Last edited by TobinHatesYou on Tue Aug 07, 2018 9:34 pm, edited 1 time in total.

FIJIGabe
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by FIJIGabe

TobinHatesYou wrote:
Tue Aug 07, 2018 9:20 pm
Resin pads will have more initial bite and better modulation, but sintered pads are going to have more stopping overall stopping power, are less likely to fade and will last a lot longer for people who do a lot of elevation.
I was about to post this. I've been running metallic pads for several seasons on my CX bike, and the pads still have quite a bit of life left in them. I use the same pads for gravel riding, too, so it gets a fair bit of use.
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jeepntrek
Posts: 21
Joined: Wed Jul 25, 2018 11:23 pm

by jeepntrek

my apologies, they are 160mm rotors on both front and back.

Valbrona
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by Valbrona

Never trust someone with tattoos like that to wash your car let alone build your bike.

shimmeD
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by shimmeD

LOL :lol: even though it can be construed as skin prejudice.
Less is more.

MichaelB
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Joined: Tue Apr 22, 2008 4:31 am

by MichaelB

Hexsense wrote:
Tue Aug 07, 2018 8:11 pm
No, MTB rotor is not better at breaking for the same size.
This. The new R8000 rotor would be better at heat shedding than the RT81.

I have used a variety of IceTech rotors, RT86, RT81, RT68, and RT70 (some 6 bolt & some CL), and they all work the same.

jeepntrek
Posts: 21
Joined: Wed Jul 25, 2018 11:23 pm

by jeepntrek

Welp, decided “*f##k* it” and ordered a cracking set of Dura-Ace 160mm (probably overkill for 150 pound me) rotors, that black is too damn sexy to pass up!

Hexsense
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by Hexsense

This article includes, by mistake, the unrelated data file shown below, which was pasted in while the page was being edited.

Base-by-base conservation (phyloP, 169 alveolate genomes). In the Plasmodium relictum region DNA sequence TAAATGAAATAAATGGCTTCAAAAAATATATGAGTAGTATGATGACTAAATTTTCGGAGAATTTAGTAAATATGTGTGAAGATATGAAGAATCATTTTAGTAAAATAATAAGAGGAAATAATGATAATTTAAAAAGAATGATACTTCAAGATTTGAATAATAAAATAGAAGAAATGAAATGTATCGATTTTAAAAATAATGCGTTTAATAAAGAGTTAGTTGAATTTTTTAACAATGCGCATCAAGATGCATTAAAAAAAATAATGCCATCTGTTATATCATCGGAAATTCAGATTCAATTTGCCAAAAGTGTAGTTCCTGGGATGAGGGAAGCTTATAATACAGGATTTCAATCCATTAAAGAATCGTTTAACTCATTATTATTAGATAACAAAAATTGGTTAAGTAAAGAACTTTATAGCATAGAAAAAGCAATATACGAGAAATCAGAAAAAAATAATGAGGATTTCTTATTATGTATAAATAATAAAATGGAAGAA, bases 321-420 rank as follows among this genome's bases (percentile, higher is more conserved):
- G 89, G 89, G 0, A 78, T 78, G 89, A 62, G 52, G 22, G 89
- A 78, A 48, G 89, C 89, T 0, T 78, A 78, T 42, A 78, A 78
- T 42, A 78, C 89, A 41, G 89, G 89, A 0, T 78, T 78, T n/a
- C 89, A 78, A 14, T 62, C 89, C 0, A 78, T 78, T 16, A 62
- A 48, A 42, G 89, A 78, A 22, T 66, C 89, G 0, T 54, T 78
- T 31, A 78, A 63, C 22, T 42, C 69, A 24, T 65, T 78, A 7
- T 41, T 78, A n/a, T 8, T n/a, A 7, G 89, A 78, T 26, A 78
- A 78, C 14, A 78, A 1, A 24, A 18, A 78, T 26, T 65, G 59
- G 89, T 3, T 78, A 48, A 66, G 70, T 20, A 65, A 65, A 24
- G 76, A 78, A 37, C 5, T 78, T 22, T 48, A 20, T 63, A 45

At that weight, instead of 160mm set. Do 160mm front and 140mm rear. 160mm in the back is way overkill for your weight and it will locked up easily.
Using bigger front than rear so you don't have to be very deliberate about pressing rear brake significantly more gently with less force than front brake. It is actually easier to use than using same size rotor.
Flat mount brake can use either size with different adapter configuration anyway.

TobinHatesYou
Posts: 1773
Joined: Mon Jul 24, 2017 12:02 pm

by TobinHatesYou

Locking up disc brake rotors is pretty damn hard. If you do it frequently, the solution isn't smaller rotors...it's replacing your ham-fists with fingers and improving your braking technique.

jeepntrek
Posts: 21
Joined: Wed Jul 25, 2018 11:23 pm

by jeepntrek

thanks tobin! yeah i have been on equal-sized front and back disc rotors on my MtB and gravelcross commuter, and have never experienced this insanely easy locking up of the rear wheel I always read so much about. If i experience otherwise, I will definitely let you know you were right, Hexsense!

I appreciate everyone’s input!

TobinHatesYou
Posts: 1773
Joined: Mon Jul 24, 2017 12:02 pm

by TobinHatesYou

I wish I got along with the very sleek looking RT-900 rotors. I've have basically decided that SRAM Centerline X rotors are objectively better overall than the Shimano RT-900 or Campy H11. It's just that they are the ugliest of the three...

by Weenie